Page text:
One of the significant limitations of many 2.4 radios is they use frequency-hopping spread spectrum (FHSS) and/or direct-sequence spread spectrum (DSSS) modulation. Due to 2.4GHZ being older, the chipsets have evolved around these modulation methods because of age. When you compare 2.4GHZ to 5GHZ radios running OFDM, you start to see a significant difference. In a nutshell, OFDM allows for higher throughput. If you want to read all about the differences in the protocols here ya go: http://www.answers.com/Q/Difference_between_ofdm_dsss_fhss
Secondly, is the amount of spectrum available. More spectrum means more channels to use, which translates into a high chance of mitigating interference. This interference can be self-induced or from external sources. To use an analogy, the more rooms a building has, the more simultaneous conversations can happen without noise in 2.4GHZ we only have 3 non-overlapping channels at 20mhz. Remember the part about more and more customers wanting more bandwidth? In the wireless world, one of the ways to increase capacity on your APs is to increase the channel width. Once you increase 2.4 to 30 or 40 MHz, you do not have much room to deal with noise because your available channels have shrunk.
One of the biggest arguments in support of using 2.4GHZ for a WISP environment is the physics. Lower frequencies penetrate trees and foliage better. As with anything, there is a tradeoff. As the signal is absorbed, so is the available “air time” for transmission of data. As the signal travels through stuff, the radios on both sides have to reduce their modulation rates to deal with the loss of signal. Lower modulation rates mean lower throughput for customers. This might be fine for customers who have no other choice. This thinking is not a long term play.
With LTE especially, the traditional thinking is being uprooted. Multiple streams to the customer as well as various paths for the signal due to antenna stacking are allowing radios to penetrate this same foliage just as well as a 2.4 signal, but delivering more bandwidth. These systems are becoming more and more carrier class. As the internet evolves and becomes more and more critical, ISPs are having to step up their services. The FCC says the definition of broadband is at least 25 meg download. A 2.4 radio just can’t keep up in a WISP environment. I am seeing 10 meg becoming the minimum customers want. Can you get by with smaller packages? Yes, but how long can you maintain that as the customer demand grows?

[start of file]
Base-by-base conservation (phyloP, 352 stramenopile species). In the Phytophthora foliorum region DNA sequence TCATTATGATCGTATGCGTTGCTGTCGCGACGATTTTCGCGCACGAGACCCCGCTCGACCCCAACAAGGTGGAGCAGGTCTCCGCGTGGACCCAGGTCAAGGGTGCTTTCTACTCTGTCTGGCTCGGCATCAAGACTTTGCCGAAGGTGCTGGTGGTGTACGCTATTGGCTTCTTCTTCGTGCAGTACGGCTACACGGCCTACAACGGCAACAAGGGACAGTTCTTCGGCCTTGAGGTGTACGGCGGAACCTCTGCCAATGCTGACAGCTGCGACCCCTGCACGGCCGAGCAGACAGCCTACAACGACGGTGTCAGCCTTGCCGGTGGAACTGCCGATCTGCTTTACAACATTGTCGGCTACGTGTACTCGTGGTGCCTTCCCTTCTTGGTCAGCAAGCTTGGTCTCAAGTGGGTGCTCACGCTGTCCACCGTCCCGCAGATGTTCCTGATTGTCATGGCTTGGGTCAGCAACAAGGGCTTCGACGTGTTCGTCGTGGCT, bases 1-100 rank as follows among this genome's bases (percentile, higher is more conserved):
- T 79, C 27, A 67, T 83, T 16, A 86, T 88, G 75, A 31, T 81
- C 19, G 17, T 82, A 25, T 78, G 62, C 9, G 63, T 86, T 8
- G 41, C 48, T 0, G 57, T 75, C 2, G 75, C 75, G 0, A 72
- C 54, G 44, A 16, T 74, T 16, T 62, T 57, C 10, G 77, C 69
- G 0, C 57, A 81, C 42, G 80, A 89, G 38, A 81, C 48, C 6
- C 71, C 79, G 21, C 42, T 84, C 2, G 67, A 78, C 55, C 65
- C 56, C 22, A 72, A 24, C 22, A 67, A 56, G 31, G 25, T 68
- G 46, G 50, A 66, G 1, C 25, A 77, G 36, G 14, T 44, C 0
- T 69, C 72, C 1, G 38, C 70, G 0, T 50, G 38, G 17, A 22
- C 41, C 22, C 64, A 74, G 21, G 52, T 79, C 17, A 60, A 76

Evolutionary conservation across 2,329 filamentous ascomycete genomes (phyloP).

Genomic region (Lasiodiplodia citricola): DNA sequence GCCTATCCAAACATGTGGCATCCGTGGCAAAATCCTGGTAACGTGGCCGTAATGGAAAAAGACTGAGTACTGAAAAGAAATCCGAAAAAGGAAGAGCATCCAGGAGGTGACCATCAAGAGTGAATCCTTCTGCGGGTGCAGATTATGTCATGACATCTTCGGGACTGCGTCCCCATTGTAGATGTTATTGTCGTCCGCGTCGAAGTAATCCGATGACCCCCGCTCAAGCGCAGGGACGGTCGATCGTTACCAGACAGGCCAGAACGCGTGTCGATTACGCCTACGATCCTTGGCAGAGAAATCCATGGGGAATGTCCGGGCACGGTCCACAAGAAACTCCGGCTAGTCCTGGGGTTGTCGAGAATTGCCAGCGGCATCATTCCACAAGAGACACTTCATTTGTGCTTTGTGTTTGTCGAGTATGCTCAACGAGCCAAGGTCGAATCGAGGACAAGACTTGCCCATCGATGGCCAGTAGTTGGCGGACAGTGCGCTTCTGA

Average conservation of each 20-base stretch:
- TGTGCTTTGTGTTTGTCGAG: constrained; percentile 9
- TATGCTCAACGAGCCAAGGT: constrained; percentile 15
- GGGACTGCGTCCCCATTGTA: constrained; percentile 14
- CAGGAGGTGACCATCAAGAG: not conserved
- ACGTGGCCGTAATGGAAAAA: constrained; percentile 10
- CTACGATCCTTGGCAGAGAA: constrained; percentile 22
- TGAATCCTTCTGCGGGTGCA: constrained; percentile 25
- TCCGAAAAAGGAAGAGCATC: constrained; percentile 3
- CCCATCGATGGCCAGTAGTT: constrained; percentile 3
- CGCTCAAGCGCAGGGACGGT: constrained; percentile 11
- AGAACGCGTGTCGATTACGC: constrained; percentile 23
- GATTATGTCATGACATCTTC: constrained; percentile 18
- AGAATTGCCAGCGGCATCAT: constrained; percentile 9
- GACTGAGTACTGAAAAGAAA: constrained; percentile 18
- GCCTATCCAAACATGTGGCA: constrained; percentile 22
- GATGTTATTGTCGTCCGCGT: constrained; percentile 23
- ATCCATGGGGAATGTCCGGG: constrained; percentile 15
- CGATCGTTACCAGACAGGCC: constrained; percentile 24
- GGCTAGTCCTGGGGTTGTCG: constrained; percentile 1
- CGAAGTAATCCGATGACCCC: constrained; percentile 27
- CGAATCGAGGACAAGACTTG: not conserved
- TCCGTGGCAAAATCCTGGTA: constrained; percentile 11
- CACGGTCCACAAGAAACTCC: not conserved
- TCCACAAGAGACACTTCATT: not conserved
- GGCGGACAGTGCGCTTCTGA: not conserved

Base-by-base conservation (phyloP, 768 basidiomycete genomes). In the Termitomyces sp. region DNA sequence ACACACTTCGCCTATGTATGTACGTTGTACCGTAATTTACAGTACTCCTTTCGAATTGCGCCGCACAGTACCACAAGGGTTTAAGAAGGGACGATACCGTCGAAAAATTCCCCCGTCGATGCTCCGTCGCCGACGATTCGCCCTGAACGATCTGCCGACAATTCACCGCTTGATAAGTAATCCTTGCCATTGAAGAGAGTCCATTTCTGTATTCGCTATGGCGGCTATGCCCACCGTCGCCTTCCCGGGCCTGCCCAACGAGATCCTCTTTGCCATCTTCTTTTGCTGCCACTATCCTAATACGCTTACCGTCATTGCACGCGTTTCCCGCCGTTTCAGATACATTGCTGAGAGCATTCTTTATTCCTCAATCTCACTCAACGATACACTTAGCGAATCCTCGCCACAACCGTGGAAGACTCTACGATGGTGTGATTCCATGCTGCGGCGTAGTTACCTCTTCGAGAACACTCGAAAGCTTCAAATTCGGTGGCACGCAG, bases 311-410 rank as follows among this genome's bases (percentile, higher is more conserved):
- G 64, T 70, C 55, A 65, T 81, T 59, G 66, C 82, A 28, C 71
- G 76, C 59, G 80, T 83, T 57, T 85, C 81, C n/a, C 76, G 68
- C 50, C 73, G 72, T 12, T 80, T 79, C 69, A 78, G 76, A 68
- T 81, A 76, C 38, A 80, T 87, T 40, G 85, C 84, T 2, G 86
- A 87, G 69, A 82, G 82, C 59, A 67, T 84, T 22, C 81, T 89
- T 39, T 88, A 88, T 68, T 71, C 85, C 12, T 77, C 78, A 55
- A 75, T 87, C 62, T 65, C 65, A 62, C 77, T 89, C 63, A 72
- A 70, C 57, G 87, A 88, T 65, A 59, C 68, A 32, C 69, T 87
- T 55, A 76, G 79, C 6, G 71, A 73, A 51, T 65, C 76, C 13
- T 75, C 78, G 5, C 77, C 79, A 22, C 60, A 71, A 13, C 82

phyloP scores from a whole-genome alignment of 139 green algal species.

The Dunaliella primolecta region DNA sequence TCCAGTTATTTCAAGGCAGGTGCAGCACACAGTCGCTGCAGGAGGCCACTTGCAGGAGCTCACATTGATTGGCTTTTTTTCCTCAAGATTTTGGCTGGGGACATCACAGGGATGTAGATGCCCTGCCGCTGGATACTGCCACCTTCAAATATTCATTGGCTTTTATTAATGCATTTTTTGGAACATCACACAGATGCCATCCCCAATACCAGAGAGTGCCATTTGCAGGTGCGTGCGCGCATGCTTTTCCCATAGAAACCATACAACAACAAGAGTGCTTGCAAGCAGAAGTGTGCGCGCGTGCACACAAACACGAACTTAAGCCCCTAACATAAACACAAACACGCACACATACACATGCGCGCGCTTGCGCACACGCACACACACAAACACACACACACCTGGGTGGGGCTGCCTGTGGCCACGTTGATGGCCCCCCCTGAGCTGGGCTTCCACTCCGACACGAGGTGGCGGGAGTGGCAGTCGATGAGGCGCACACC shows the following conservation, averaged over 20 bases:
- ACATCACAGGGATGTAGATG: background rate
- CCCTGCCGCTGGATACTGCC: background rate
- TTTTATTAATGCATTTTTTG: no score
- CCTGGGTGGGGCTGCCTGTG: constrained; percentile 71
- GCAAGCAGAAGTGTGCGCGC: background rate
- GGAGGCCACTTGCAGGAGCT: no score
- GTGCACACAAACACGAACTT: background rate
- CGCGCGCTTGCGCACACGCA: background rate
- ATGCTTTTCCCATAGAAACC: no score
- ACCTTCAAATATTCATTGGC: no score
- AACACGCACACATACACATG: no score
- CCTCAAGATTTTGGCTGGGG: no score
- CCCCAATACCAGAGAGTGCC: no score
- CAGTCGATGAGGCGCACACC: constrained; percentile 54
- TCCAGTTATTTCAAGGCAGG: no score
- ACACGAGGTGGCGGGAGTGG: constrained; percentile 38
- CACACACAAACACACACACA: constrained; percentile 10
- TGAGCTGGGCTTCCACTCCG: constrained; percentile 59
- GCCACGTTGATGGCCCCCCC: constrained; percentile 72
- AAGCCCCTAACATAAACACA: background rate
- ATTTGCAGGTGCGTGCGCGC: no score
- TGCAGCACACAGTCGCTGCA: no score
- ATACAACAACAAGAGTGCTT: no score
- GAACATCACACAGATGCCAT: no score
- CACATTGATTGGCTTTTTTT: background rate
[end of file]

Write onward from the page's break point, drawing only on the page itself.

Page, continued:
So what is the answer? Cell sizes are shrinking. This is helping 2.4 hold on. The less expensive radios can be deployed to less dense areas and still provide decent speeds to customers. This same trend allows 5GHZ cells to be deployed as well. With less things to go through, 5GHZ can perform in modern networks at higher modulation rates. Antenna manufacturers are also spending R&D to get the most out of their 5GHZ antennas. More money in the pipeline means stronger products. My clients are typically deploying 3.65 and 5GHZ on their towers. LTE is changing RF WISP design and taking the place of 2.4 and 900.
We are trying out something new. This is aimed at a quick burst of information for ISPs, network operators, and those involved in supporting networks. These “flash briefings” are aimed to be 2-5 minutes in length. iTunes and other subscriptions coming shortly.
In this flash briefing:
ISPs, the deadline for form 477 is March 8th.
WispAmerica 2019 -March 19th-21st http://www.wispa.org/WISPAMERICA
Mikrotik MUM April 4th-5th https://mum.mikrotik.com/2019/US/info/EN
Listen. Itunes Subscription coming soon.